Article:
Is there a hiring boom brewing? Here’s how to have your skills and your presentation razor-sharp when that long-anticipated callback arrives from a prospective employer.
The search for technology jobs still requires a considerable amount of stamina, determination, and patience. Because unemployment remains high, companies are reluctant to alter their cautious approach to hiring. In fact, in a recent survey commissioned by Robert Half Technology, only nine percent of CIOs polled said they planned to expand their IT departments. Fortunately, the news isn’t all bad. Because most companies made their last big technology investment years ago, most likely to prepare for the Y2K bug, much of their computers and software is outdated. As the economy recovers, businesses are thinking about what systems to upgrade and replace, as well as starting projects previously on hold. They’ll need IT manpower to do all of that.
As you conduct your job search, you’ll want to focus on three key areas: developing in-demand skills; identifying the value you can bring to a potential employer; and using your professional network to find openings.
Skills in Demand
Hiring managers are very selective today, choosing only those professionals with the technical skills that precisely meet their companies’ needs. Frequently, only candidates who meet all specifications for a job are invited to interview.
You’ll increase your likelihood of being taken seriously if your approach is targeted. Instead of broadcasting your resume to every company, in turn, pursue only those businesses and positions that most closely match your interests, experience and abilities. Keep in mind the skills IT managers today are seeking. According to a Robert Half Technology survey, 82 percent of CIOs look for candidates with hands-on experience in Microsoft Windows administration (NT, 2000, XP). Cisco network administration is also a high-demand specialty.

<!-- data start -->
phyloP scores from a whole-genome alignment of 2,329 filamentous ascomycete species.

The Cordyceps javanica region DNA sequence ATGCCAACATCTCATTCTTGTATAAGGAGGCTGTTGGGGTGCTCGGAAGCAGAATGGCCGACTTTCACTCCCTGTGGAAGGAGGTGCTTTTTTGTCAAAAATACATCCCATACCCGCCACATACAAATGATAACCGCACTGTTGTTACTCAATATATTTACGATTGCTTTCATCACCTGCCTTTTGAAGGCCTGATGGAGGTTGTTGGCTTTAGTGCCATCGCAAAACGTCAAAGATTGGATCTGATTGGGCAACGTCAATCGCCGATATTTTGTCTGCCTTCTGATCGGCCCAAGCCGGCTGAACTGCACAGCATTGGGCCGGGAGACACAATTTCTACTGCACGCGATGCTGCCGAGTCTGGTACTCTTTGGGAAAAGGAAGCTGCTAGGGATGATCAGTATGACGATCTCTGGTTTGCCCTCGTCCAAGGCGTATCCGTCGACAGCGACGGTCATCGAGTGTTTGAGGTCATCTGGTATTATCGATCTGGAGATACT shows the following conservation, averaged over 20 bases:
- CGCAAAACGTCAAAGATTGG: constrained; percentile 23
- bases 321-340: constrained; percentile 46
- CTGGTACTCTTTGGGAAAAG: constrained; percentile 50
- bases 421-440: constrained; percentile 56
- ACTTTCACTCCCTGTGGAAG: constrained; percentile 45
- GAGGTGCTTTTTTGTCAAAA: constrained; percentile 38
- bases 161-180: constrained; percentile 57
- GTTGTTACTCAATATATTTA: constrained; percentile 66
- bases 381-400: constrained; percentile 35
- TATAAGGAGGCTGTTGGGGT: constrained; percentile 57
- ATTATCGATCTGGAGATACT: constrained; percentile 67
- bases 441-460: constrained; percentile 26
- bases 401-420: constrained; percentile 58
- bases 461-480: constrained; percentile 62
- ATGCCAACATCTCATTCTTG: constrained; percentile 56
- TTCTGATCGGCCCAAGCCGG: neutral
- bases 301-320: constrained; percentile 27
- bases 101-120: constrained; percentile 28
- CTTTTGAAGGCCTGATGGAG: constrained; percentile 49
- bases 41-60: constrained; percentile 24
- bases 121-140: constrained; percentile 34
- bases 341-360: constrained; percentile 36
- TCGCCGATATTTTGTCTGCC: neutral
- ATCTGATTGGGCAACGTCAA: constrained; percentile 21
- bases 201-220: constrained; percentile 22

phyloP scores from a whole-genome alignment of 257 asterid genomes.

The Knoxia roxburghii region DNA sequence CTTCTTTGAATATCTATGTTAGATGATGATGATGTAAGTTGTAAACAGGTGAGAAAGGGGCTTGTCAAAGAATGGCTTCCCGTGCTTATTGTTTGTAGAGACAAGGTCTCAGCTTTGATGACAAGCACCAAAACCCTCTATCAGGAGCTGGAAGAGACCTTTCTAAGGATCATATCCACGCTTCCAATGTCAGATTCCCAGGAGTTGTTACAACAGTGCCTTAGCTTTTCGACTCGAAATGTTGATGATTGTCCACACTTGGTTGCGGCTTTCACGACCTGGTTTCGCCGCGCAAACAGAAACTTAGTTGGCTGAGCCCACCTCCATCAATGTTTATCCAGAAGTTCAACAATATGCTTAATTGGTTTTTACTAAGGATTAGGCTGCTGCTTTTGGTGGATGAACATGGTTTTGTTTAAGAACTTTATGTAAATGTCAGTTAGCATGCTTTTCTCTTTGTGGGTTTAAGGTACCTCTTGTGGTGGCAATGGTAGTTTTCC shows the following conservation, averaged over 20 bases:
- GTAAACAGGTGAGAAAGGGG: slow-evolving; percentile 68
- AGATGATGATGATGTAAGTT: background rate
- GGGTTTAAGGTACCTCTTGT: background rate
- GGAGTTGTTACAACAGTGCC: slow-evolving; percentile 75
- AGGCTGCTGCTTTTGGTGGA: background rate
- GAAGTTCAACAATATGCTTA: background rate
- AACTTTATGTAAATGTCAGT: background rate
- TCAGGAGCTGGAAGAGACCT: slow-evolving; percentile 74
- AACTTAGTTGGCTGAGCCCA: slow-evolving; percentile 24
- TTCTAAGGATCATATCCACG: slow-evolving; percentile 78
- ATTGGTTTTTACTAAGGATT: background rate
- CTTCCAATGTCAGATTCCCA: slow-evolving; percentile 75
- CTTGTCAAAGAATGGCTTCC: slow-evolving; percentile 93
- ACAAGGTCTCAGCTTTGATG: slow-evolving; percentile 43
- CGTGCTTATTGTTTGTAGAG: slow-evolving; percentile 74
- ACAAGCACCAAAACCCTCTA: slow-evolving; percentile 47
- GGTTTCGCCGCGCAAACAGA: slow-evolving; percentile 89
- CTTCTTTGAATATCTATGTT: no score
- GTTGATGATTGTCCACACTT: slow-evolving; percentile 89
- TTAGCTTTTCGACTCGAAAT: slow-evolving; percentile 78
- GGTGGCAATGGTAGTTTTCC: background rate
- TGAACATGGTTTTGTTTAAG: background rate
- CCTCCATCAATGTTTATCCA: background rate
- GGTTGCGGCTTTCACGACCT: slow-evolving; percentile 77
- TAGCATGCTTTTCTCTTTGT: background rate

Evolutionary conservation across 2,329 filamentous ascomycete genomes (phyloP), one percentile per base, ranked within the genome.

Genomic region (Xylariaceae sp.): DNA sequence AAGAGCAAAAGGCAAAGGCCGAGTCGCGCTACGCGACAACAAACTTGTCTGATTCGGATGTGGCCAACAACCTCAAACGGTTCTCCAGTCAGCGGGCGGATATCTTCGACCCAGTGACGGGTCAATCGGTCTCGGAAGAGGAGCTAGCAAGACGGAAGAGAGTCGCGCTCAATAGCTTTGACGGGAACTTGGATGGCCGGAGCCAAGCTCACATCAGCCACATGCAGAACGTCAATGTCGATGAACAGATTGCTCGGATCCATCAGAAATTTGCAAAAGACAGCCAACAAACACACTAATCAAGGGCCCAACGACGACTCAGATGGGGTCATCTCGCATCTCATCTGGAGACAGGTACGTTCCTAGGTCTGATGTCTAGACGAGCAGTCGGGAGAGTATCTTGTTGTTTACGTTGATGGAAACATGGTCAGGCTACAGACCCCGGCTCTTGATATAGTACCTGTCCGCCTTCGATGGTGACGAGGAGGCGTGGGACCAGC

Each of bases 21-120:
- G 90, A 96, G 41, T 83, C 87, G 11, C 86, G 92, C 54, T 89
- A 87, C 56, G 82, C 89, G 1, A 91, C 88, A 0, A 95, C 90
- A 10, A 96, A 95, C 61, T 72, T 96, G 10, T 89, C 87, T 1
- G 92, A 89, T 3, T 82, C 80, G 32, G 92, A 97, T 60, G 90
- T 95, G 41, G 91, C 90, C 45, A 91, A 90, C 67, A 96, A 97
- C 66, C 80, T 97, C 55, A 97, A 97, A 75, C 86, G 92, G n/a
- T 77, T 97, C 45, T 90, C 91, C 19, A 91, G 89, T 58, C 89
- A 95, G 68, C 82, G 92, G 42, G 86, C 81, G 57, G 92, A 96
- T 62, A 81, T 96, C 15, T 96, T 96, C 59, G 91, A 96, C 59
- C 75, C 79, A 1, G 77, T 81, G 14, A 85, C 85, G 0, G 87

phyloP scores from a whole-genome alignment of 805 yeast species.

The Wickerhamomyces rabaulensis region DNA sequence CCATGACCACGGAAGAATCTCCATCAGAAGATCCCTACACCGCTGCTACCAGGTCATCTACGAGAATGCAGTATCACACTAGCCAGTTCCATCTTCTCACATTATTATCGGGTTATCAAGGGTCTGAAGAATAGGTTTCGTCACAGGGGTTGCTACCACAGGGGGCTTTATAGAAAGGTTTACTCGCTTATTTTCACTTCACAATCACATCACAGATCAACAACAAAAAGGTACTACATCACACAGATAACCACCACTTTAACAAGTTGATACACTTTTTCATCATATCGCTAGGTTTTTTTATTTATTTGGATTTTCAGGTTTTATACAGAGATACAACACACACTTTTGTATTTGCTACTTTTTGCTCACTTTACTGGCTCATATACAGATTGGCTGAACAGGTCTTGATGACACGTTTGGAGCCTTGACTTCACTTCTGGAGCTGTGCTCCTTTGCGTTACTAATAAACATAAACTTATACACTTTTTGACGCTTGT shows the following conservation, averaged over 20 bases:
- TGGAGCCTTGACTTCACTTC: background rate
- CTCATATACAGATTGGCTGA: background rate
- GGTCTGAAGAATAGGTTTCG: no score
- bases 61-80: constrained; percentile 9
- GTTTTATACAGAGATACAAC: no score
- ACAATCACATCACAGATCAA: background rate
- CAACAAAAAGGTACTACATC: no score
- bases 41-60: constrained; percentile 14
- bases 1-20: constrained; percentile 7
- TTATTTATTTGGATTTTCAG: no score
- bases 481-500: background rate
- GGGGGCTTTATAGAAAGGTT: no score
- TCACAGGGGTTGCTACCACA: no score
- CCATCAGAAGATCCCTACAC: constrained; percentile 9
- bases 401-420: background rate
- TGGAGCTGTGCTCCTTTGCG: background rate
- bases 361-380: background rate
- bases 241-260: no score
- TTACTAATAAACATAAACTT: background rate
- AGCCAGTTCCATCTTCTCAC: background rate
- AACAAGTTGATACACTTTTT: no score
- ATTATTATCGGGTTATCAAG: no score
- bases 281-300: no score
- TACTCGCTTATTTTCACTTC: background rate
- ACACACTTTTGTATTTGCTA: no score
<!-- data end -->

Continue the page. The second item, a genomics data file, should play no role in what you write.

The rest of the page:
Last, database management continues to be a growth area, so IT departments are looking for SQL server and Oracle database administrators. Regardless of the IT job category, developing your non-technical skills will help distinguish you from other candidates. Hiring managers look for individuals who possess strong interpersonal skills, excellent written and verbal communication and the ability to work under pressure.
Assuming you have the necessary skills, the hiring manager’s next question will likely be, "What you can do for this company?" In other words, what’s the return on investment
(ROI) if the company hires you? Businesses are results-oriented, so the manager will want proof that you consistently brought value to your previous employers. In your cover letters, resume and during interviews, be sure to describe in bottom-line terms what your contributions were at previous firms. Did a project you worked on solve a problem, expedite operations, or help increase sales?
Describe the role you played in these accomplishments. Then, take it a step further and translate these achievements in the context of the new environment. Show that you understand the business needs of your prospective company and can add value by maximizing technology to meet those needs.
Nurture Your Network
To find qualified candidates, hiring managers are relying less on classified ads and online job boards and more on leads from their personal and professional contacts. So it makes sense for you to cultivate as broad a professional network as possible.
Talk to people from a variety of different industries to find out where there might be a demand for your skills. For example, the finance, insurance and real estate sector has remained strong, even during the recession. It might make sense to develop contacts within this industry. Participate in professional IT organizations and online communities, but don’t overlook general-interest business associations as well. Other ways to expand your network include teaching at the community college level and volunteering at local non-profit organizations or schools. Many companies are using project professionals to meet their IT needs. You might consider signing up with a staffing firm that specializes in the IT market. By working on a contract basis at a company, you’ll build valuable contacts for the future that could lead to a full-time position. There are opportunities out there, but it takes persistence and resourcefulness to find them. Utilize your network, then demonstrate that you have exactly the skills and abilities hiring managers seek. With this strategy, you’ll be able to find work in any economic environment.
Katherine Spencer Lee is executive director of Robert Half Technology www.roberthalftechnology.com, a provider of IT professionals for initiatives ranging from Web development and multiplatform systems integration to network engineering and technical support.